Will Wall Street Quants Corrupt Online Advertising?

Recently there has been some hubbub about advertising becoming too much like Wall Street. The critics worry the advent of ad exchanges, where media is “traded” in real-time like financial securities, will give rise to advertising “quants” who will trade media just to make a buck — and put the ad industry at risk in the way leveraged debt imperiled global financial markets.

As someone who’s been a “quant” both in the Wall Street sense and in advertising, I admit there are parallels between Wall Street and Madison Avenue today, and advertisers should carefully consider how real-time bidding will impact their industry. But just because mathematical minds are invading the ad-trading industry doesn’t mean they’ll bring it down the same way Wall Street quants did.

My personal story as a Wall Street quant-turned-advertising exec sheds some light on the differences between Wall Street and Madison Avenue. My life as a quant started in the early 90s. I was working on my PhD in Artificial Intelligence at Stanford and NASA, focusing on building the brains for autonomous, self-driving robots. Whenever I’d speculate on how my research would be useful in the real world, I’d think, “Well, someday we’ll send an autonomous robot to Mars.” Toiling in my lab for a pittance, I began to realize that applying my mathematical modeling skills to Wall Street might be more tangible — and lucrative — than dreaming about putting a robot on Mars. So in 1996 I became a Wall Street consultant — or, more colloquially, a quant. I passed on my mathematical knowledge to hedge fund financiers and traders so they could make more money.

Around the same time, I also consulted with packaged foods companies, helping them apply predictive data models to target the customers with mayonnaise and cereal coupons. In those days, the people applying quantitative approaches to advertising were most often called database marketers. They “mined” historical data on their customers and used it to target marketing campaigns, typically through direct mail and then as the years went by, through email and on their websites, and finally via paid search and banner ads.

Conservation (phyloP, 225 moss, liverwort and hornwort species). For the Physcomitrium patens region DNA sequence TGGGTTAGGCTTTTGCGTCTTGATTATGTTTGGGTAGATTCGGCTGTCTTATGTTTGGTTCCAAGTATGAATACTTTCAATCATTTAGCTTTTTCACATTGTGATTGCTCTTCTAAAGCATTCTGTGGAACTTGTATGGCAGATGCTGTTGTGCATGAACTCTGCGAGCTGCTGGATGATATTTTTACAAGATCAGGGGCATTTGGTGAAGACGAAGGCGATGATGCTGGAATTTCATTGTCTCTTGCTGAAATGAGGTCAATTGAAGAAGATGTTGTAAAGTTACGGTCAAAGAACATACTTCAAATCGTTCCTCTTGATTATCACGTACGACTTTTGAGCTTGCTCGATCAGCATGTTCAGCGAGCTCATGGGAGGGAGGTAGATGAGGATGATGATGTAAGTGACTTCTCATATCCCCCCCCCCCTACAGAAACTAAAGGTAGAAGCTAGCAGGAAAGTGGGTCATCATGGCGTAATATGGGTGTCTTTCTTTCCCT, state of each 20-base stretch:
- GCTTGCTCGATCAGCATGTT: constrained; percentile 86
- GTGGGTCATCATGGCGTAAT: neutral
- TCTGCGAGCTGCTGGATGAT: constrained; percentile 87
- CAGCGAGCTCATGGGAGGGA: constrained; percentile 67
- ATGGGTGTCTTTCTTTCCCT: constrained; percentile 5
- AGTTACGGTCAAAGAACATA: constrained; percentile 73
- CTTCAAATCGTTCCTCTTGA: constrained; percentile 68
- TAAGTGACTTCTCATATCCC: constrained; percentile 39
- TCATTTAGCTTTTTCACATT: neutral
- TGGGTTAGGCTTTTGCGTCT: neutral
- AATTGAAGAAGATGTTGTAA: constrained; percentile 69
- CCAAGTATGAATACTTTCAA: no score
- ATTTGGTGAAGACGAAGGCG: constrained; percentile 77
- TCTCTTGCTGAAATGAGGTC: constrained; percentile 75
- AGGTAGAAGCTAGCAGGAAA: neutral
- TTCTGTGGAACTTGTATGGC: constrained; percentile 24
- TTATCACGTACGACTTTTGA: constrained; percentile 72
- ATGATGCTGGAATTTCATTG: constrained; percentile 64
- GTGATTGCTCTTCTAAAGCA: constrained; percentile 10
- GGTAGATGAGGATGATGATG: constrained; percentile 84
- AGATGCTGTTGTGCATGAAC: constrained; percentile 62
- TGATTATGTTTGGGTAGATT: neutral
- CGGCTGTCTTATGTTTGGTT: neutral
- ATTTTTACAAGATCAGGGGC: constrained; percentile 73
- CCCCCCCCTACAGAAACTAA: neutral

Today, of course, marketers have adopted sophisticated, real-time bidding platforms to buy highly targeted “audiences” – buying display and video ads on the fly to reach in-market consumers right when they’re researching products or are ready to make a purchase. Enter the “real-time bidding” platforms for online ads that quants are supposedly hovering around, trying to find ways to “take wealth” from the trades.

Advertisers love real-time bidding because it turns display advertising into a precision science and a real-time market – cutting costs, improving campaign performance, and improving ad targeting. This is similar to how Wall Street trading works, but I don’t think quants will descend on real-time bidding platforms and try to sink the system for pure financial gain. Why? As I mentioned above, that’s just not possible from a technical standpoint. On a real-time exchange, as a user visits a page, an amazing technological triumph is happening behind the scenes. Your browser gets the page from the website’s server. Part of the page says “oh, you have to ask Google’s ADX exchange for an ad.” So your browser asks ADX for an ad. Then in real-time, ADX pokes a number of advertising companies’ servers to say “hey, right now I have this one little rectangle on this page for sale – how much would you bid on it?” As the servers evaluate whether to put an ad on this page, they can leverage information about the page, the user (anonymously), and other factors about the rectangle.

This is similar to the way a quantitative trading system might evaluate a real-time offer on NASDAQ to buy or sell a stock on a financial exchange, based on the stock’s p/e ratio, institutional holdings, and so forth. After ages pass from the computer’s perspective and the blink of an eye to us, the advertising company’s servers shoot back a bid to Google, saying “OK I want to pay $0.002472 for this rectangle and I want to show a peanut butter ad.” In the same way that NASDAQ clears trades, the ad exchange figures out the highest bidder and serves that bidder’s ad back to the person on the other end of the browser. Despite real-time “trading” of ads, there is no risk of quants turning online advertising into a shady money-making game. The opportunity to serve an ad (a single “impression” in ad speak) is conjured into existence when a person visits a Web page, and it is consumed the instant this person is matched with the right ad. There is no cigar-smoking man buying an impression at a low price and dumping it next week at a higher price on some unsuspecting naive buyer, simply because impressions just don’t live that long.

George John is CEO of Rocket Fuel Incorporated, a digital advertising company that delivers innovative and insanely effective online campaigns for large and growing brands.


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